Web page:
Productivity Jump Helps Firm Win Lambeau Contract
You don't have to be a huge operation with hundreds of employees to reap the benefits of lean manufacturing. Even the smallest of companies see lean as a powerful tool to improve productivity and attract new customers.
Milwaukee-based House of Stone witnessed this firsthand after landing a major contract for the Lambeau Field Renovation Project. The contract represents nearly a 20 percent increase in sales this year for the company, which employs 11 and is located in the heart of Milwaukee's old industrial district.
House of Stone manufactures granite and marble counter tops used in commercial and residential construction. For the Lambeau project, it will fabricate the DuPont Zodiaq™ quartz-surface counter tops used in luxury skyboxes, public restrooms and concession stands.
"The efforts we made to streamline our operations and increase productivity allowed us to take on a large commercial project like this," said Korkut Colakoglu, co-owner. "We've got the capacity to complete this project within the critical time frame. We knew going in that the Packers aren't going to wait."
House of Stone has increased productivity 40 to 60 percent as a result of a recent project with the Wisconsin Manufacturing Extension Partnership (WMEP). The productivity boost will allow the company to process about $400,000 to $500,000 more in business with its existing workforce, and without having to add new equipment or plant space, said co-owner Jim Perdzock. Milwaukee-based manufacturing specialist Wayne Raisleger said small firms like House of Stone have much to gain from lean initiatives.
Through a process similar to value stream mapping, a lean tool used to identify waste, Raisleger helped to identify bottlenecks and constraint points throughout the company - from order entry to fabrication to product delivery.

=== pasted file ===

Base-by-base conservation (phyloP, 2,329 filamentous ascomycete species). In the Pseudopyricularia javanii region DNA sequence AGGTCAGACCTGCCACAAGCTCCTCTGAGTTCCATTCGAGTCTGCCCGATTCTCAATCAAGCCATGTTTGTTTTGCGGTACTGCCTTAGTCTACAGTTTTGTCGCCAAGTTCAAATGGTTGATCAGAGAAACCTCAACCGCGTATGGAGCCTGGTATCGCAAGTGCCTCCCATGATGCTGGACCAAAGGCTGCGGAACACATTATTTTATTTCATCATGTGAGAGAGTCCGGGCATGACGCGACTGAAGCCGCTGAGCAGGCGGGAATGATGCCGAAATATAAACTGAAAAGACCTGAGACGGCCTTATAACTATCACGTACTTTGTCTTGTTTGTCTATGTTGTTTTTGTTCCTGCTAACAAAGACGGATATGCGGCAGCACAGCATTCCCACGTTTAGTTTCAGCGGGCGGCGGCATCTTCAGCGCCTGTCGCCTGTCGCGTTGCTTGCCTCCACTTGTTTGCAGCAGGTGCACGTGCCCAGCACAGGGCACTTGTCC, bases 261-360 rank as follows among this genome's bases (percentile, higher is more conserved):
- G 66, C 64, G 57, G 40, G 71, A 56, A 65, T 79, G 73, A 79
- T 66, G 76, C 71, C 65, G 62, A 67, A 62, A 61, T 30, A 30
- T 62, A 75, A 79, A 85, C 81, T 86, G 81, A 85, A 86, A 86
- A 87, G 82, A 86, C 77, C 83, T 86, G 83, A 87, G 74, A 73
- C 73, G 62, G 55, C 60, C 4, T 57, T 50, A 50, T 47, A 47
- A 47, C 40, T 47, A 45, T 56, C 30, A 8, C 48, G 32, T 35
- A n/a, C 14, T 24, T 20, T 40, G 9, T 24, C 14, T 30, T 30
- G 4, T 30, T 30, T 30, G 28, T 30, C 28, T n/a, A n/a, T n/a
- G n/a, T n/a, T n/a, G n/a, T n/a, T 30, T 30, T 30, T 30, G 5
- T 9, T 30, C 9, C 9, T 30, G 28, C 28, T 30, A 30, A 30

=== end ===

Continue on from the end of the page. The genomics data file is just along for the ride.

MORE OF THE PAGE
One example of non-value added time (waste) was the amount of time people spent looking for tools. Individual toolboxes were assigned, and tools have been color coded for ease in locating. Procedures in the front office also were revamped and streamlined to save time and money. The movement of materials within the plant was streamlined as well.
Colakoglu said the company knew there was room for improvement, but like other small firms, didn't have the time or internal resources to tackle the problem on its own. "WMEP gave us a new point of view, a different way of looking at things," he said.
The company is already more profitable, he adds. "The time and labor savings have reduced our overhead and overtime tremendously."
One special challenge facing the company was its diverse workforce and the fact that several languages are spoken by employees.
"I give these folks so much credit," said Raisleger. "Everything I said had to be translated."Raisleger soon realized many of the employees were visual learners.
The Principles of Lean workshop offered at Milwaukee Area Technical College(MATC) was a good way for employees to "see" what happens in a lean environment. Employee translators also helped explain the concepts.
Perdzock and Colakoglu have been running the company since 1999. Perdzock has been in the stone fabrication and installation industry for about 20 years; Colakoglu, a native of Turkey, came to the U.S. in 1991 and obtained a Master's Degree in construction management at the University of Wisconsin-Madison. They each had their own companies prior to creating House of Stone.
House of Stone is on a major growth track. Since 1999 it's expanded from a 3,000 to 20,000 square foot plant and has picked up many new customers.
"We're excited about our future growth prospects," said Colakoglu. "We're looking forward to accomplishing great things in the future."
"Much of the credit for this goes to our employees," said Perdzock. "We've got a great team here."
© Copyright 2003 by WMEP.org
WMEP provides technical expertise and hands-on implementation assistance to small and midsize manufacturing firms on advanced manufacturing technologies and business practices includinglean manufacturing, ISO, value chain management, and strategic repositioning services for manufacturers and manufacturing facilities located in Wisconsin.